Reply To: Week 7 – Discussion Board 2

Welcome To Interpreters Associates, Inc. Forums Week 7 – Discussion Board 2 Reply To: Week 7 – Discussion Board 2

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Soila Morales # Posted on October 27, 2022 at 11:34 am

Alveoli are tiny air sacs located in the alveolar sacs of the lungs in the pulmonary lobules of the respiratory zone that take up the oxygen you breathe in and keep your body going. It is estimated that there are 300 to 500 million alveoli in the adult lungs. To aid in gas diffusion within the alveoli, these air sacs are lined with a layer of water. A surfactant is produced within the alveoli to reduce the surface tension present. This keeps the alveoli from collapsing when exhaling.The walls of the alveoli share a membrane with the capillaries. That’s how close they are. This lets oxygen and carbon dioxide diffuse, or move freely, between the respiratory system and the bloodstream. Oxygen molecules attach to red blood cells, which travel back to the heart. The alveoli are made up of two different types of cells. Each type has different functions:

Type I pneumocytes. These are the cells responsible for the exchange of oxygen and CO2.

Type II pneumocytes. These cells perform two important functions. They produce surfactant, the fluid inside the alveoli that helps keep the balloon shape from collapsing. They can also turn into type I cells in order to repair damage.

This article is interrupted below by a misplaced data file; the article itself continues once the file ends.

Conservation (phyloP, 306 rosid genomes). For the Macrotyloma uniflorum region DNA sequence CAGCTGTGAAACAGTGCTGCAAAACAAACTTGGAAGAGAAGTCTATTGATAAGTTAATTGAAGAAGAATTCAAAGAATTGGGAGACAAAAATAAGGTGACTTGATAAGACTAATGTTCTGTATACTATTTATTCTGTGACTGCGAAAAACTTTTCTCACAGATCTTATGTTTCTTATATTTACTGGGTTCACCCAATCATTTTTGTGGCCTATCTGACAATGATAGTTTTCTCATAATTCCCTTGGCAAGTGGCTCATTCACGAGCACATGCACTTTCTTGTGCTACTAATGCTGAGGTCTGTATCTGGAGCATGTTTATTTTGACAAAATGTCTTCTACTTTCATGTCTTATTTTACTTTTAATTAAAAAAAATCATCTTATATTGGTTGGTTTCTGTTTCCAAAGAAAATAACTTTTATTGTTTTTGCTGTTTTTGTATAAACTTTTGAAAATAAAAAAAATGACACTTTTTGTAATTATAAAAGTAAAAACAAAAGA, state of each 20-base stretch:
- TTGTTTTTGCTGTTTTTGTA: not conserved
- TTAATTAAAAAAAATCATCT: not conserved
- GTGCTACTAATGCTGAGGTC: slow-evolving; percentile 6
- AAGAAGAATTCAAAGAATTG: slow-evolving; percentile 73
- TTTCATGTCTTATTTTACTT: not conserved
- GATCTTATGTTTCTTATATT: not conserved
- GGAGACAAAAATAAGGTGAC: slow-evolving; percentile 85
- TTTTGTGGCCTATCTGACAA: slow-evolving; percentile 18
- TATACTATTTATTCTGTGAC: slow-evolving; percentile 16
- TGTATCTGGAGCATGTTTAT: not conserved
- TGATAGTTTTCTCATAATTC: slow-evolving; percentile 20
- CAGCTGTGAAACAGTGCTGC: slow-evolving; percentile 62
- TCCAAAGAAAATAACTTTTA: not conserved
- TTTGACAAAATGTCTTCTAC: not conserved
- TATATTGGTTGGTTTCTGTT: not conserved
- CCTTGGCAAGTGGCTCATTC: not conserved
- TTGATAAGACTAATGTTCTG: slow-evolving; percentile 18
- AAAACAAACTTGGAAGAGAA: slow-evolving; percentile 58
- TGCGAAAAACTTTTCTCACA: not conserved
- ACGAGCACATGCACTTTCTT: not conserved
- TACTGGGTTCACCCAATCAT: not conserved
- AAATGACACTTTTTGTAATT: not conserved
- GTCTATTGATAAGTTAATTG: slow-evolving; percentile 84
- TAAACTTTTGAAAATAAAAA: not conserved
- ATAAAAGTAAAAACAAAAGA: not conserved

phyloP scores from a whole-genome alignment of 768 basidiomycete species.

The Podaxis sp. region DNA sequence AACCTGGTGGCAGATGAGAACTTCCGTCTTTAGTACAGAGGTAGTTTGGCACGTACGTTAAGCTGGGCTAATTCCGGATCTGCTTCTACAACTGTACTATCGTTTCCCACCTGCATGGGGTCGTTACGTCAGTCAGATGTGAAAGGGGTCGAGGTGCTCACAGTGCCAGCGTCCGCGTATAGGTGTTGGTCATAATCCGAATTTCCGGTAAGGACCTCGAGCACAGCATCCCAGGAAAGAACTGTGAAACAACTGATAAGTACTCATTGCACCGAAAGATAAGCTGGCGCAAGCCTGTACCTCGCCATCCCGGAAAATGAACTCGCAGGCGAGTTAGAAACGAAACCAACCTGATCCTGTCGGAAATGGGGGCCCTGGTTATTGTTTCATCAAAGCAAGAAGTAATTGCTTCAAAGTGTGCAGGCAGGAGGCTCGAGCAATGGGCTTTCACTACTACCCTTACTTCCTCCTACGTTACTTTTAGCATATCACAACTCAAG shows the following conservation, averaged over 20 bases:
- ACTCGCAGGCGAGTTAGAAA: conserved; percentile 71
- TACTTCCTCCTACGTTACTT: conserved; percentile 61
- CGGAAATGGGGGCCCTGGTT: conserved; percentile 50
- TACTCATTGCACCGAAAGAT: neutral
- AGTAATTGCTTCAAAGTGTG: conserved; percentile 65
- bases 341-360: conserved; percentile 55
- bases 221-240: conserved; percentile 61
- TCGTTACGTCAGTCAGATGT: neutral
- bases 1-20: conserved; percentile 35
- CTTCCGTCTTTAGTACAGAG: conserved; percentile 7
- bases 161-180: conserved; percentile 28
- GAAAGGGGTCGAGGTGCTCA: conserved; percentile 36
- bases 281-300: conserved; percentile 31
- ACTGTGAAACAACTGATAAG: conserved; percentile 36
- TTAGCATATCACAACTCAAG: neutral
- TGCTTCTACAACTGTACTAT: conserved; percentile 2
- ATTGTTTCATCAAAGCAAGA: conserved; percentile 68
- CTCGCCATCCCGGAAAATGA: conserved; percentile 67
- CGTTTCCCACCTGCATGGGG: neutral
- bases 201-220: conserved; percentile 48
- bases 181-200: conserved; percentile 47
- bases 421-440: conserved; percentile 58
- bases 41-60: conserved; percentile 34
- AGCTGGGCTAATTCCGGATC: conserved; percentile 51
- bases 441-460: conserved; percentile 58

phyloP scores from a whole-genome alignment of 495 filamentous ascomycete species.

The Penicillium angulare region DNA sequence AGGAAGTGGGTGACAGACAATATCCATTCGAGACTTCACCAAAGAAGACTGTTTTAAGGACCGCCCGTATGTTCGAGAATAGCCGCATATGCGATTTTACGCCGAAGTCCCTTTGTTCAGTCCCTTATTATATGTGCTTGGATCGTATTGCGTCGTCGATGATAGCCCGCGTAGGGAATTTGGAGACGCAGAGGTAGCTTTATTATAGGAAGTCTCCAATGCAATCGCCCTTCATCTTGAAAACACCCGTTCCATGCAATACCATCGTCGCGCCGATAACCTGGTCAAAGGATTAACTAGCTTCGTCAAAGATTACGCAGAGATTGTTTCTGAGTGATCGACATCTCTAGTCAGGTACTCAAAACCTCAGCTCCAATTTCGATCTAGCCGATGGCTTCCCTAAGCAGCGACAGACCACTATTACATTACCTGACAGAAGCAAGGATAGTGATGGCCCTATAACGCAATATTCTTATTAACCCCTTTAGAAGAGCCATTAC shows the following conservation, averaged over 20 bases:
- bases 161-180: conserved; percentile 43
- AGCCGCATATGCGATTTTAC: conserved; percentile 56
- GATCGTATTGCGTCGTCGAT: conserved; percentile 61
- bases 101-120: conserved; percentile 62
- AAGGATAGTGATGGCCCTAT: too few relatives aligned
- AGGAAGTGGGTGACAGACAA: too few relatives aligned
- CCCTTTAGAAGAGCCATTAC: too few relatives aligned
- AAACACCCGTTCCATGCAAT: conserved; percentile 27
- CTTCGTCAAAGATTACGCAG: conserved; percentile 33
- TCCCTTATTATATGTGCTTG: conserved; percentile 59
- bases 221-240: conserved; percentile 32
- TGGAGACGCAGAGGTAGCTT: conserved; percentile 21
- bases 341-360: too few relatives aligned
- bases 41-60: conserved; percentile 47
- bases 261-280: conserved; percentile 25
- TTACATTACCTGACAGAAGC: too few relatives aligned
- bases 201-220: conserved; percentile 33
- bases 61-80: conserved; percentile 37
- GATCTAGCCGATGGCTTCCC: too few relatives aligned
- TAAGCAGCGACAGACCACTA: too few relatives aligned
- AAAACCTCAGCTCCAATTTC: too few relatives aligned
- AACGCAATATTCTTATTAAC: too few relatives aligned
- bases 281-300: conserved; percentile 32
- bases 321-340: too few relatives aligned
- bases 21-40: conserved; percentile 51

The Alveoli also contains immune cells called alveolar macrophages these are like the garbage trucks of the immune system. These cells devour , or eat debris. Macrophages clean up any particles that are breathed in and make it to the alveoli. They also remove dead cells and bacteria. The alveoli will only work correctly if their tissue is healthy. Certain medical conditions can negatively impact alveoli by causing inflammation, scarring, infection, and fluid build-up some of those lung diseases are Pneumonia, Emphysema, Tuberculosis, Alveolar proteinosis, Bronchioloalveolar carcinoma, Acute respiratory distress syndrome, Respiratory distress syndrome, and Pulmonary edema. The alveoli are an important part of the respiratory system. They are responsible for moving oxygen into, and CO2 out of, the bloodstream.